# Self number

A self number, Colombian number or Devlali number is an integer that cannot be written as the sum of any other integer n and the individual digits of n. This property is specific to the base used to represent the integers. 20 is a self number (in base 10), because no such combination can be found (all n < 15 give a result < 20; all other n give a result > 20). 21 is not, because it can be written as 15 + 1 + 5 using n = 15.

These numbers were first described in 1949 by the Indian mathematician D. R. Kaprekar.

The first few base 10 self numbers are:

1, 3, 5, 7, 9, 20, 31, 42, 53, 64, 75, 86, 97, 108, 110, 121, 132, 143, 154, 165, 176, 187, 198, 209, 211, 222, 233, 244, 255, 266, 277, 288, 299, 310, 312, 323, 334, 345, 356, 367, 378, 389, 400, 411, 413, 424, 435, 446, 457, 468, 479, 490, ... (sequence A003052 in the OEIS)

A search for self numbers can turn up self-descriptive numbers, which are similar to self numbers in being base-dependent, but quite different in definition and much fewer in frequency.

## Properties

In general, for even bases, all odd numbers below the base number are self numbers, since any number below such an odd number would have to also be a 1-digit number which when added to its digit would result in an even number. For odd bases, all odd numbers are self numbers.[1]

The set of self numbers in a given base q is infinite and has a positive asymptotic density: when q is odd, this density is 1/2.[2]

## Recurrent formula

The following recurrence relation generates some base 10 self numbers:

${\displaystyle C_{k}=8\cdot 10^{k-1}+C_{k-1}+8}$

(with C1 = 9)

And for binary numbers:

${\displaystyle C_{k}=2^{j}+C_{k-1}+1\,}$

(where j stands for the number of digits) we can generalize a recurrence relation to generate self numbers in any base b:

${\displaystyle C_{k}=(b-2)b^{k-1}+C_{k-1}+(b-2)\,}$

in which C1 = b − 1 for even bases and C1 = b − 2 for odd bases.

The existence of these recurrence relations shows that for any base there are infinitely many self numbers.

## Self primes

A self prime is a self number that is prime. The first few self primes are

3, 5, 7, 31, 53, 97, 211, 233, 277, 367, 389, 457, 479, 547, 569, 613, 659, 727, 839, 883, 929, 1021, 1087, 1109, 1223, 1289, 1447, 1559, 1627, 1693, 1783, 1873, ... (sequence A006378 in the OEIS)

In October 2006 Luke Pebody demonstrated that the largest known Mersenne prime that is at the same time a self number is 224036583−1. This is then the largest known self prime as of 2006.

## Selfness tests

### Reduction tests

Luke Pebody showed (Oct 2006) that a link can be made between the self property of a large number n and a low-order portion of that number, adjusted for digit sums:

1. In general, n is self if and only if m = R(n)+SOD(R(n))-SOD(n) is self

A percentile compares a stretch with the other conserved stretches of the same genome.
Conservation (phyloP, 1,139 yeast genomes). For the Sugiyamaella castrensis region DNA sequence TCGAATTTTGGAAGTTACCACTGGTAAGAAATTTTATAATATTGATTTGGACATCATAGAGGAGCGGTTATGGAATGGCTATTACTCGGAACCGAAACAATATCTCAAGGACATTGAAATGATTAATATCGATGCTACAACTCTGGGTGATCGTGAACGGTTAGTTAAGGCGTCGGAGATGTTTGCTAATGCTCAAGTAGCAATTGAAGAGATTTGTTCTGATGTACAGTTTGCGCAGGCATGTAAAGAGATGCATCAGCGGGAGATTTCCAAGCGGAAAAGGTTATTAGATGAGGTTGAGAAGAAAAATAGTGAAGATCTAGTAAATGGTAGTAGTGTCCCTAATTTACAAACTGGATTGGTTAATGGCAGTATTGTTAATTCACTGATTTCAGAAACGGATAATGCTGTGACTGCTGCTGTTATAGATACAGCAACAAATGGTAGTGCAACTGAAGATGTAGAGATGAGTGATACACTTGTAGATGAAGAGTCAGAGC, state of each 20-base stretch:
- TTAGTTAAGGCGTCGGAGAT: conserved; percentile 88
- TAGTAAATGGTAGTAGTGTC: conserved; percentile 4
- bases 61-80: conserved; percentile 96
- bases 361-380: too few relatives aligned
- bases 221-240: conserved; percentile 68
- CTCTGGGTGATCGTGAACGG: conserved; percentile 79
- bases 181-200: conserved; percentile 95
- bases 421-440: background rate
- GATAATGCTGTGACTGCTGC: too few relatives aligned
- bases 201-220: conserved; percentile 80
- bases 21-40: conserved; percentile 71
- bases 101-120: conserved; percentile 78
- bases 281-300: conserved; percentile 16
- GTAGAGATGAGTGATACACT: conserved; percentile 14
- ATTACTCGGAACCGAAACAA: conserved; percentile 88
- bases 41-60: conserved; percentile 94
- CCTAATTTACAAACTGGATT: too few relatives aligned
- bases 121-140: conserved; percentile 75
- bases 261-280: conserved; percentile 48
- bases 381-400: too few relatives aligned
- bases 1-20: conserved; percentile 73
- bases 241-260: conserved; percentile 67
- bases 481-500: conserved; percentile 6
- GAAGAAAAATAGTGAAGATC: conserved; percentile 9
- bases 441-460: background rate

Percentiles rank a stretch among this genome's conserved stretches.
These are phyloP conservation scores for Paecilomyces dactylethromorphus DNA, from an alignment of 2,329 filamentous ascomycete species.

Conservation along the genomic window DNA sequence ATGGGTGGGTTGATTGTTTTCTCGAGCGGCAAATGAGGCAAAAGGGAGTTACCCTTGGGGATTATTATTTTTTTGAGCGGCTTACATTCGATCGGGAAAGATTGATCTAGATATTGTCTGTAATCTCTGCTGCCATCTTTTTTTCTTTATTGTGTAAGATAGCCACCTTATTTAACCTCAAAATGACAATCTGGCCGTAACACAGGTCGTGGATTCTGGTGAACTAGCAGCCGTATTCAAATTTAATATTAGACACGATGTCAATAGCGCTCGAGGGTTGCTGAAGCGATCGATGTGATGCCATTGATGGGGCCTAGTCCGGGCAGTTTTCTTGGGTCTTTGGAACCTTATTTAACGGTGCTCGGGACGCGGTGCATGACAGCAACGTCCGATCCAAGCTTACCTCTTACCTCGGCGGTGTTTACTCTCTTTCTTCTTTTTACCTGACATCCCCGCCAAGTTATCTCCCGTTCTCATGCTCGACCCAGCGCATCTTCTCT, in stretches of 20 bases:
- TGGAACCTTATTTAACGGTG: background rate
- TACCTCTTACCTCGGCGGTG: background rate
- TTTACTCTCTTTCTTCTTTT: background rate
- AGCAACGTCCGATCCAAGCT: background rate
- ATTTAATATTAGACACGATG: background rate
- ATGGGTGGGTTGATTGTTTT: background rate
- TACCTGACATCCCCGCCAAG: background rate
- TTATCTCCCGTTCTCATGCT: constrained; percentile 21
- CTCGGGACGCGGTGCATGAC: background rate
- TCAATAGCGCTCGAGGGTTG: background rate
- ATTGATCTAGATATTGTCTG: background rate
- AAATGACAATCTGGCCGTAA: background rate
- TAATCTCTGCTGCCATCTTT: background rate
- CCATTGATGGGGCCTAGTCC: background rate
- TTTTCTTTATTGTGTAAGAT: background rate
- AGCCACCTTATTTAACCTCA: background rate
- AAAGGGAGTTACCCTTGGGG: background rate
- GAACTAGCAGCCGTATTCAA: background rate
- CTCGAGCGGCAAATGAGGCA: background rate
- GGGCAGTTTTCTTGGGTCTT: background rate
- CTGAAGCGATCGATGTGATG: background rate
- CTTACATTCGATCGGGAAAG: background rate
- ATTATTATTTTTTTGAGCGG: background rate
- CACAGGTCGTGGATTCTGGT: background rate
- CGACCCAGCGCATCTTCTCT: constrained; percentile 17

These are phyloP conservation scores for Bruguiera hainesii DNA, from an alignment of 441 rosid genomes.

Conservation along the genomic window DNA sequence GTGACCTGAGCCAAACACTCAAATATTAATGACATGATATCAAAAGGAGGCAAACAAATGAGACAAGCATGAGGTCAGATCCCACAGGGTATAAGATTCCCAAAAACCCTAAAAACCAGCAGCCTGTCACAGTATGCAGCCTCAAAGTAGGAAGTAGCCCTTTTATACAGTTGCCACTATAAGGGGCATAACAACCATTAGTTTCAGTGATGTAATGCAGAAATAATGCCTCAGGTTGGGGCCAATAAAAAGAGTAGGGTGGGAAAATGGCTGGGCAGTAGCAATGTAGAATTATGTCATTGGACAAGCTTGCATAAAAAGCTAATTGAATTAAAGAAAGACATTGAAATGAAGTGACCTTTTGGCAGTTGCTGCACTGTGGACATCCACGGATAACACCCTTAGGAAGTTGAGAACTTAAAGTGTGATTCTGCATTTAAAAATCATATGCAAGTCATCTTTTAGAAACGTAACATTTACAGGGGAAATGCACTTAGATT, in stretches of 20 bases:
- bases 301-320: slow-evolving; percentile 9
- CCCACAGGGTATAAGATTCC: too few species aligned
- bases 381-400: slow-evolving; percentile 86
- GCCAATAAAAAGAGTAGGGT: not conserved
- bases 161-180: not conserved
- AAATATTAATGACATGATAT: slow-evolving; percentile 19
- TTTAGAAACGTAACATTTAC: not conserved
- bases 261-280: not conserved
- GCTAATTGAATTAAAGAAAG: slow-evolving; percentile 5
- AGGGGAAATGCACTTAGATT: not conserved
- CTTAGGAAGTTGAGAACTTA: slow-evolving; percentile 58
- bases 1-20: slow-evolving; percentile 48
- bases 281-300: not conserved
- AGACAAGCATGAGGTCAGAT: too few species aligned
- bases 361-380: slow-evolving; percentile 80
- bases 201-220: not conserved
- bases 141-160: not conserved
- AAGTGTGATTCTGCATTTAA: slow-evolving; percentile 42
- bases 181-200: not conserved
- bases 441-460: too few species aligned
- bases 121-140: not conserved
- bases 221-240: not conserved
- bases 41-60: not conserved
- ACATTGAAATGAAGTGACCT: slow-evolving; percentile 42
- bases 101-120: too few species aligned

Where:

R(n) is the smallest rightmost digits of n, greater than 9.d(n)
d(n) is the number of digits in n
SOD(x) is the sum of digits of x, the function S10(x) from above.
2. If ${\displaystyle n=a\cdot 10^{b}+c,\ c<10^{b}}$, then n is self if and only if both {m1 & m2} are negative or self

Where:

m1 = c - SOD(a)
m2 = SOD(a-1)+9·b-(c+1)
3. For the simple case of a=1 & c=0 in the previous model (i.e. ${\displaystyle n=10^{b}}$), then n is self if and only if (9·b-1) is self

### Effective test

Kaprekar demonstrated that:

n is self if ${\displaystyle \mathrm {SOD} (|n-\mathrm {DR} ^{*}(n)-9\cdot i|)\neq [\mathrm {DR} ^{*}(n)+9\cdot i]\quad \forall i\in 0\ldots d(n)}$

Where:

${\displaystyle \mathrm {DR} ^{*}(n)={\begin{cases}{\frac {\mathrm {DR} (n)}{2}},&{\text{if }}\mathrm {DR} (n){\text{ is even}}\\{\frac {\mathrm {DR} (n)+9}{2}},&{\text{if }}\mathrm {DR} (n){\text{ is odd}}\end{cases}}}$
{\displaystyle {\begin{aligned}\mathrm {DR} (n)&{}={\begin{cases}9,&{\text{if }}\mathrm {SOD} (n)\mod 9=0\\\mathrm {SOD} (n)\mod 9,&{\text{otherwise}}\end{cases}}\\&{}=1+[(n-1)\mod 9]\end{aligned}}}
${\displaystyle \mathrm {SOD} (n)}$ is the sum of all digits in n.
${\displaystyle d(n)}$ is the number of digits in n.

## Other bases

In base 12, the self numbers are: (using inverted two and three for ten and eleven, respectively)

1, 3, 5, 7, 9, Ɛ, 20, 31, 42, 53, 64, 75, 86, 97, ᘔ8, Ɛ9, 10ᘔ, 110, 121, 132, 143, 154, 165, 176, 187, 198, 1ᘔ9, 1Ɛᘔ, 20Ɛ, 211, 222, 233, 244, 255, 266, 277, 288, 299, 2ᘔᘔ, 2ƐƐ, 310, 312, 323, 334, 345, 356, 367, 378, 389, 39ᘔ, 3ᘔƐ, 400, 411, 413, 424, 435, 446, 457, 468, 479, 48ᘔ, 49Ɛ, 4Ɛ0, 501, 512, 514, 525, 536, 547, 558, 569, 57ᘔ, 58Ɛ, 5ᘔ0, 5Ɛ1, ...

The self primes are: (using inverted two and three for ten and eleven, respectively)

3, 5, 7, Ɛ, 31, 75, 255, 277, 2ƐƐ, 3ᘔƐ, 435, 457, 58Ɛ, 5Ɛ1, ...

For base 2 self numbers, see . (written in base 10)

## Excerpt from the table of bases where 2007 is self or Colombian

The following table was calculated in 2007.

Base Certificate Sum of digits
40 ${\displaystyle 1959=[1,8,39]_{40}}$ 48
41
42 ${\displaystyle 1967=[1,4,35]_{42}}$ 40
43
44 ${\displaystyle 1971=[1,0,35]_{44}}$ 36
44 ${\displaystyle 1928=[43,36]_{44}}$ 79
45
46 ${\displaystyle 1926=[41,40]_{46}}$ 81
47
48
49
50 ${\displaystyle 1959=[39,9]_{50}}$ 48
51
52 ${\displaystyle 1947=[37,23]_{52}}$ 60
53
54 ${\displaystyle 1931=[35,41]_{54}}$ 76
55
56 ${\displaystyle 1966=[35,6]_{56}}$ 41
57
58 ${\displaystyle 1944=[33,30]_{58}}$ 63
59
60 ${\displaystyle 1918=[31,58]_{60}}$ 89

## References

1. ^ Sándor & Crstici (2004) p.384
2. ^ Sándor & Crstici (2004) p.385
• Kaprekar, D. R. The Mathematics of New Self-Numbers Devaiali (1963): 19 - 20.
• R. B. Patel (1991). "Some Tests for k-Self Numbers". Math. Student. 56: 206–210.
• B. Recaman (1974). "Problem E2408". Amer. Math. Monthly. 81 (4): 407. doi:10.2307/2319017.
• Sándor, Jozsef; Crstici, Borislav (2004). Handbook of number theory II. Dordrecht: Kluwer Academic. pp. 32–36. ISBN 1-4020-2546-7. Zbl 1079.11001.